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(a) Exact method

For the exact calculation of E(Hnb), there are four choices for each base at a position of a site. If one were to calculate H for each possible combination, and then average them, there would be 4n calculations to perform, where n is the number of sites sequenced. The exact calculation would be impractical for all but the smallest values of n: note that n = 17 implies 1010 calculations.

Fortunately the formula for a multinominal distribution allows one to calculate many combinations at once (Breiman, 1969). If na, nc, ng and nt are the numbers of A's, C's, G's and T's in a site and Pa, Pc, Pg, Pt are the frequencies of each base in the genome, then the probability of obtaining a particular combination of na to nt (called nb) is estimated by:

 $\displaystyle \frac{1}{12} \times \log_2(\frac{1}{12})
\; + \; \frac{8}{12} \times \log_2(\frac{8}{12}) ]$ (11)

where n = na + nc + ng + nt. The factorial portion on the left is the number of ways that each combination can be arranged. Pnb is the probability of obtaining the uncertainty Hnb:

 $\displaystyle \;$ (12)

Finally, to obtain the average uncertainty as decreased owing to sampling:

 $\log_2 8 = 3$ (13)

As a practical matter, one should note that equation (11) can be calculated quickly by taking the logarithm of the right side and spreading out all the components (including the factorials) into a set of precalculated sums (followed by exponentiation).

The catch in formula (13) is to avoid calculating all 4ncombinations. A nested series of sums will cover all the required combinations in alphabetical order:

 $\sqrt{P_y + N_y}$ (14)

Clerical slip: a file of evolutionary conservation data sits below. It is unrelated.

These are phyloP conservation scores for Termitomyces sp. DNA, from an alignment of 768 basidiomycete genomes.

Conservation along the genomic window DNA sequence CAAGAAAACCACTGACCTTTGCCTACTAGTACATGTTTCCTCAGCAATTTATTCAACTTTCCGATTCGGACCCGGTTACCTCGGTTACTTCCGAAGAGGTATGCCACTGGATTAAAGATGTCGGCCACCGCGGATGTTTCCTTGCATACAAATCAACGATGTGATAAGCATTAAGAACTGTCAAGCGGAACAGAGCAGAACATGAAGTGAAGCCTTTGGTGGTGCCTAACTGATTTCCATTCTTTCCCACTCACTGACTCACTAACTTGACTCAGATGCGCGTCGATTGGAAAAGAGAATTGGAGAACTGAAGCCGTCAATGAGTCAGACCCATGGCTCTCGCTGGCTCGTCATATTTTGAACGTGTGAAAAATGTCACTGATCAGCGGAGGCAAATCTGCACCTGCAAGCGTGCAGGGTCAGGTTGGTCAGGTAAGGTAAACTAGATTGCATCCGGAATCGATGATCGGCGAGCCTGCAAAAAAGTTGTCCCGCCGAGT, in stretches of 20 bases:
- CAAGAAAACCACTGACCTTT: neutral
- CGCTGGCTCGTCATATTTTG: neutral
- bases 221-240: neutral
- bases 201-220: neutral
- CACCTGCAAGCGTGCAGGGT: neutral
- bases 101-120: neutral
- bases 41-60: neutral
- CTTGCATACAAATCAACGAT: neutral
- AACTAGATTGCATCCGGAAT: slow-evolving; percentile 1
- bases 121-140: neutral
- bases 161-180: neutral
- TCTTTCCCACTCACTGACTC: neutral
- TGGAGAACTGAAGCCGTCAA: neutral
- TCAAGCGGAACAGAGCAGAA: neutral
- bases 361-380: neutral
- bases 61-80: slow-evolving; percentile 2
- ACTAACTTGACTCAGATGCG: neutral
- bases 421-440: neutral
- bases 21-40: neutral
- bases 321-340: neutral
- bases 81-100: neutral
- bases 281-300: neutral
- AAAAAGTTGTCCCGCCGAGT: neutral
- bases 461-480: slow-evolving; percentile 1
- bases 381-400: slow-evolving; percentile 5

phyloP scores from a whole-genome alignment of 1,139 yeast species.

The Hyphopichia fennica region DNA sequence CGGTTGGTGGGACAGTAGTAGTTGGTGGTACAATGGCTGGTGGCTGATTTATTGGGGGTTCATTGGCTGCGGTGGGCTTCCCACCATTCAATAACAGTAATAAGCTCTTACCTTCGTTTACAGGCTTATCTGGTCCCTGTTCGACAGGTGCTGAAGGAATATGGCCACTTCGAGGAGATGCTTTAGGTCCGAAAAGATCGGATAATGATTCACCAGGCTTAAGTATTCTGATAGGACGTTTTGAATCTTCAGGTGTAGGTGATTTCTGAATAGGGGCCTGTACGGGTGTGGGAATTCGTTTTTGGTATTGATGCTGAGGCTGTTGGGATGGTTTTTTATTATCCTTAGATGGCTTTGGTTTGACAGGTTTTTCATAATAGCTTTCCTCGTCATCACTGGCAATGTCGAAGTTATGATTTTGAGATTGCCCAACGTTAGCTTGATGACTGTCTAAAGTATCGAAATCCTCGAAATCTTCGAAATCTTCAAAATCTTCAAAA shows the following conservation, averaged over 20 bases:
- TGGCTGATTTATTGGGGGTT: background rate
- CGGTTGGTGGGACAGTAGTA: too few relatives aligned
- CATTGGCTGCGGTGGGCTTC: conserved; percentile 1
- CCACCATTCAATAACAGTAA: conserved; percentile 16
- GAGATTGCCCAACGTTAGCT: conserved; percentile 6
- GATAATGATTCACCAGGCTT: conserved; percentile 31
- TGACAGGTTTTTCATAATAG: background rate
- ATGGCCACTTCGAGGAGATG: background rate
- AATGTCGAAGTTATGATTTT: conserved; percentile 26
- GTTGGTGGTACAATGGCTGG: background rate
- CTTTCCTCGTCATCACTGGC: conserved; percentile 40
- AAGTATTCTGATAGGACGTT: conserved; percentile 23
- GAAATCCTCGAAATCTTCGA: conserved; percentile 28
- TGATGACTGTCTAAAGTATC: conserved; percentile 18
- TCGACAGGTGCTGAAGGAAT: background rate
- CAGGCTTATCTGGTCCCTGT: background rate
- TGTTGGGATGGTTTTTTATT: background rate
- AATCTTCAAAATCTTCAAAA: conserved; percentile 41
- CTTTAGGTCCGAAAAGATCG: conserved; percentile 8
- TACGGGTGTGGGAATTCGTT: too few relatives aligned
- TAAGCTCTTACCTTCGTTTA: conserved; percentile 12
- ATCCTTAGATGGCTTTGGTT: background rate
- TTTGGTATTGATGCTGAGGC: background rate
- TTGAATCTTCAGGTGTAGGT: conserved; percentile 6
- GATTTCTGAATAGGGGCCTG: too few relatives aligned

At y, in the center of all these sums (nested loops in a computer program) the number of index variables that have value A must be tallied up to obtain na. This must also be done for nc, ng and nt. Several algorithms to simulate these sums are possible. In Fig. 3, we show an algorithm written in Pascal that uses only the variables na, nc, ng and ntto simulate nested loops. The algorithm begins with all A's by setting na to n and the other nb to zero. At each pass through the loop, the sum of na+nc+ng+nt remains invariant. The loop is repeated until the variable DONE is set to true after the combination with all T's has been calculated. Since the combinations are covered in alphabetical order, two combinations such as AAATCG and TCGAAA will be counted only once. The factorial portion of equation (11) accounts for the actual number of combinations. It can be shown that the loop is entered only:

(n+1) (n+2) (n+3) / 6 (15)

times. Since this is polynomial in n, the direct calculation of E(Hnb) is practical.

Figure 3: Algorithm corresponding to formula (14).

With large numbers of sites, the exact calculation of E(Hnb) still becomes enormously expensive. For ribosome binding sites, n varies with position in the site. Even if the entire sequence around the site were available, there are sites at the 5' end of a transcript, so there are regions in the aligned set that must be blank. It is not practical to calculate E(Hnb) exactly when n is between 108 and 149 (for the range -60 to +40).

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Next: (b) Approximate method Up: APPENDIX Previous: APPENDIX
Tom Schneider

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